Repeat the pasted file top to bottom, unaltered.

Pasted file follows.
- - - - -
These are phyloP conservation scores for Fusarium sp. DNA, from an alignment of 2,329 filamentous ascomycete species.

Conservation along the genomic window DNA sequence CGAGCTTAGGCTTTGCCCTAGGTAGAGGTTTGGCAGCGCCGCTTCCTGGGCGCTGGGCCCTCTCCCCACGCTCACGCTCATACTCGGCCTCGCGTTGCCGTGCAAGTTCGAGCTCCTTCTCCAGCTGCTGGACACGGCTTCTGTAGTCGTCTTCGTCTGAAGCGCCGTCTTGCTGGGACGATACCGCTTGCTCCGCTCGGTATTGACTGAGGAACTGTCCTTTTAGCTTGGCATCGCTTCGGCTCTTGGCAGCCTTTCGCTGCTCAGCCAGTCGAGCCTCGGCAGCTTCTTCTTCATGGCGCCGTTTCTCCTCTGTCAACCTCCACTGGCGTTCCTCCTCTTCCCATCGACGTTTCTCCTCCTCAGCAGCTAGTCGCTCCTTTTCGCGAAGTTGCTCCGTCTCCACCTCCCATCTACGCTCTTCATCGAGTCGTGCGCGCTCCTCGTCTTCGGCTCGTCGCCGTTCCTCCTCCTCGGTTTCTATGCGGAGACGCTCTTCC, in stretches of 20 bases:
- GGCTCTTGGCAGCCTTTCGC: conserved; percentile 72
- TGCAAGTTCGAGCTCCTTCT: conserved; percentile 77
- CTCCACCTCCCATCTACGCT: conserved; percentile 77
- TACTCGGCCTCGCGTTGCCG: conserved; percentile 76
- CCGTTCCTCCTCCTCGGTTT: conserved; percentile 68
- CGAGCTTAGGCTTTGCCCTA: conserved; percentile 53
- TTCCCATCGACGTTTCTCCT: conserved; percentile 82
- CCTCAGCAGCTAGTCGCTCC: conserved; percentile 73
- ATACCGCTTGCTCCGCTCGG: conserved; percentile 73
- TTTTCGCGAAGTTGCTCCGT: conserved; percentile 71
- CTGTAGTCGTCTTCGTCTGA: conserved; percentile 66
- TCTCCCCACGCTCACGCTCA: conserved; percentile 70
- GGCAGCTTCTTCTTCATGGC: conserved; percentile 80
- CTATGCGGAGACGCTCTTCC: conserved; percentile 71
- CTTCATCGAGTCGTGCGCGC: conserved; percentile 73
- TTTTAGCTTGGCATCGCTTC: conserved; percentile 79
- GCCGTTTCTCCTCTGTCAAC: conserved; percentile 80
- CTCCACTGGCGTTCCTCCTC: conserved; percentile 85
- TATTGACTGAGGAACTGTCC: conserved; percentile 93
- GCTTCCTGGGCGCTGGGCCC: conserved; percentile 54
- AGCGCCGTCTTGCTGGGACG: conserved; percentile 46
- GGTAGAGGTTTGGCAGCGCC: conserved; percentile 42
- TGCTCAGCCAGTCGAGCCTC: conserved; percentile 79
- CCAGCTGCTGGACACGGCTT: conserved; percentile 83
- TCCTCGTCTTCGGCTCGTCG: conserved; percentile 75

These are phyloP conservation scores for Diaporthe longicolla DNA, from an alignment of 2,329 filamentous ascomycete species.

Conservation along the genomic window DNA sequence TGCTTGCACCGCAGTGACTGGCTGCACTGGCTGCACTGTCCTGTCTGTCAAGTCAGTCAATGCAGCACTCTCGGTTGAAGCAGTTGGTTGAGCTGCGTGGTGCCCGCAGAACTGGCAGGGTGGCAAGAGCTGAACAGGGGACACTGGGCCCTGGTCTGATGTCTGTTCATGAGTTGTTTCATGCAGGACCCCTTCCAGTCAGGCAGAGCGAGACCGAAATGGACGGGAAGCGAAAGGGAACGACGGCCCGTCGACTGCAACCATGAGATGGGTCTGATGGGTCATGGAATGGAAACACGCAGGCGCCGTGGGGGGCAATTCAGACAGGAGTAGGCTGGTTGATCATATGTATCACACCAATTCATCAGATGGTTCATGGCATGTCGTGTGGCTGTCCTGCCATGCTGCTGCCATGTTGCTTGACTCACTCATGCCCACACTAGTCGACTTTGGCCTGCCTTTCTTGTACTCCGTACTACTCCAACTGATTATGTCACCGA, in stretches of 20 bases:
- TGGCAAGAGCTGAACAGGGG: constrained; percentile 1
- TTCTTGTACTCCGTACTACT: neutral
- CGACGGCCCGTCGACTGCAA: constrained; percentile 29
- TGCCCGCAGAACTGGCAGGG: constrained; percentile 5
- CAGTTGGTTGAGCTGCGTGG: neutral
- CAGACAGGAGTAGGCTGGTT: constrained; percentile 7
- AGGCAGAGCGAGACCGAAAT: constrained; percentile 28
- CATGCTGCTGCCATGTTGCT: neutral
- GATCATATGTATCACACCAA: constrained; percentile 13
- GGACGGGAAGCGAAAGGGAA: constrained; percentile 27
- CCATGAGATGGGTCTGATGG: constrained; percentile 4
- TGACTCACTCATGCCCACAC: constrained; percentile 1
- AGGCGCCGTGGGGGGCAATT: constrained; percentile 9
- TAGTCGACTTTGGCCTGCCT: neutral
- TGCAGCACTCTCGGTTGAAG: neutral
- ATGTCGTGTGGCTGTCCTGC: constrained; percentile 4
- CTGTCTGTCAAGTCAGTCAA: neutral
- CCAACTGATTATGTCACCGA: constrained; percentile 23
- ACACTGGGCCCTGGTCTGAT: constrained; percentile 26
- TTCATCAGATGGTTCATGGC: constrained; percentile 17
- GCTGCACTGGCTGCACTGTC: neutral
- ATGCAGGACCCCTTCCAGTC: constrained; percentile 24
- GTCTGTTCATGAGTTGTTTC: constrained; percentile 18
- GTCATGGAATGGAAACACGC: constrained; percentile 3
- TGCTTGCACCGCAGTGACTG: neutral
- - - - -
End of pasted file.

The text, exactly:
These are phyloP conservation scores for Fusarium sp. DNA, from an alignment of 2,329 filamentous ascomycete species.

Conservation along the genomic window DNA sequence CGAGCTTAGGCTTTGCCCTAGGTAGAGGTTTGGCAGCGCCGCTTCCTGGGCGCTGGGCCCTCTCCCCACGCTCACGCTCATACTCGGCCTCGCGTTGCCGTGCAAGTTCGAGCTCCTTCTCCAGCTGCTGGACACGGCTTCTGTAGTCGTCTTCGTCTGAAGCGCCGTCTTGCTGGGACGATACCGCTTGCTCCGCTCGGTATTGACTGAGGAACTGTCCTTTTAGCTTGGCATCGCTTCGGCTCTTGGCAGCCTTTCGCTGCTCAGCCAGTCGAGCCTCGGCAGCTTCTTCTTCATGGCGCCGTTTCTCCTCTGTCAACCTCCACTGGCGTTCCTCCTCTTCCCATCGACGTTTCTCCTCCTCAGCAGCTAGTCGCTCCTTTTCGCGAAGTTGCTCCGTCTCCACCTCCCATCTACGCTCTTCATCGAGTCGTGCGCGCTCCTCGTCTTCGGCTCGTCGCCGTTCCTCCTCCTCGGTTTCTATGCGGAGACGCTCTTCC, in stretches of 20 bases:
- GGCTCTTGGCAGCCTTTCGC: conserved; percentile 72
- TGCAAGTTCGAGCTCCTTCT: conserved; percentile 77
- CTCCACCTCCCATCTACGCT: conserved; percentile 77
- TACTCGGCCTCGCGTTGCCG: conserved; percentile 76
- CCGTTCCTCCTCCTCGGTTT: conserved; percentile 68
- CGAGCTTAGGCTTTGCCCTA: conserved; percentile 53
- TTCCCATCGACGTTTCTCCT: conserved; percentile 82
- CCTCAGCAGCTAGTCGCTCC: conserved; percentile 73
- ATACCGCTTGCTCCGCTCGG: conserved; percentile 73
- TTTTCGCGAAGTTGCTCCGT: conserved; percentile 71
- CTGTAGTCGTCTTCGTCTGA: conserved; percentile 66
- TCTCCCCACGCTCACGCTCA: conserved; percentile 70
- GGCAGCTTCTTCTTCATGGC: conserved; percentile 80
- CTATGCGGAGACGCTCTTCC: conserved; percentile 71
- CTTCATCGAGTCGTGCGCGC: conserved; percentile 73
- TTTTAGCTTGGCATCGCTTC: conserved; percentile 79
- GCCGTTTCTCCTCTGTCAAC: conserved; percentile 80
- CTCCACTGGCGTTCCTCCTC: conserved; percentile 85
- TATTGACTGAGGAACTGTCC: conserved; percentile 93
- GCTTCCTGGGCGCTGGGCCC: conserved; percentile 54
- AGCGCCGTCTTGCTGGGACG: conserved; percentile 46
- GGTAGAGGTTTGGCAGCGCC: conserved; percentile 42
- TGCTCAGCCAGTCGAGCCTC: conserved; percentile 79
- CCAGCTGCTGGACACGGCTT: conserved; percentile 83
- TCCTCGTCTTCGGCTCGTCG: conserved; percentile 75

These are phyloP conservation scores for Diaporthe longicolla DNA, from an alignment of 2,329 filamentous ascomycete species.

Conservation along the genomic window DNA sequence TGCTTGCACCGCAGTGACTGGCTGCACTGGCTGCACTGTCCTGTCTGTCAAGTCAGTCAATGCAGCACTCTCGGTTGAAGCAGTTGGTTGAGCTGCGTGGTGCCCGCAGAACTGGCAGGGTGGCAAGAGCTGAACAGGGGACACTGGGCCCTGGTCTGATGTCTGTTCATGAGTTGTTTCATGCAGGACCCCTTCCAGTCAGGCAGAGCGAGACCGAAATGGACGGGAAGCGAAAGGGAACGACGGCCCGTCGACTGCAACCATGAGATGGGTCTGATGGGTCATGGAATGGAAACACGCAGGCGCCGTGGGGGGCAATTCAGACAGGAGTAGGCTGGTTGATCATATGTATCACACCAATTCATCAGATGGTTCATGGCATGTCGTGTGGCTGTCCTGCCATGCTGCTGCCATGTTGCTTGACTCACTCATGCCCACACTAGTCGACTTTGGCCTGCCTTTCTTGTACTCCGTACTACTCCAACTGATTATGTCACCGA, in stretches of 20 bases:
- TGGCAAGAGCTGAACAGGGG: constrained; percentile 1
- TTCTTGTACTCCGTACTACT: neutral
- CGACGGCCCGTCGACTGCAA: constrained; percentile 29
- TGCCCGCAGAACTGGCAGGG: constrained; percentile 5
- CAGTTGGTTGAGCTGCGTGG: neutral
- CAGACAGGAGTAGGCTGGTT: constrained; percentile 7
- AGGCAGAGCGAGACCGAAAT: constrained; percentile 28
- CATGCTGCTGCCATGTTGCT: neutral
- GATCATATGTATCACACCAA: constrained; percentile 13
- GGACGGGAAGCGAAAGGGAA: constrained; percentile 27
- CCATGAGATGGGTCTGATGG: constrained; percentile 4
- TGACTCACTCATGCCCACAC: constrained; percentile 1
- AGGCGCCGTGGGGGGCAATT: constrained; percentile 9
- TAGTCGACTTTGGCCTGCCT: neutral
- TGCAGCACTCTCGGTTGAAG: neutral
- ATGTCGTGTGGCTGTCCTGC: constrained; percentile 4
- CTGTCTGTCAAGTCAGTCAA: neutral
- CCAACTGATTATGTCACCGA: constrained; percentile 23
- ACACTGGGCCCTGGTCTGAT: constrained; percentile 26
- TTCATCAGATGGTTCATGGC: constrained; percentile 17
- GCTGCACTGGCTGCACTGTC: neutral
- ATGCAGGACCCCTTCCAGTC: constrained; percentile 24
- GTCTGTTCATGAGTTGTTTC: constrained; percentile 18
- GTCATGGAATGGAAACACGC: constrained; percentile 3
- TGCTTGCACCGCAGTGACTG: neutral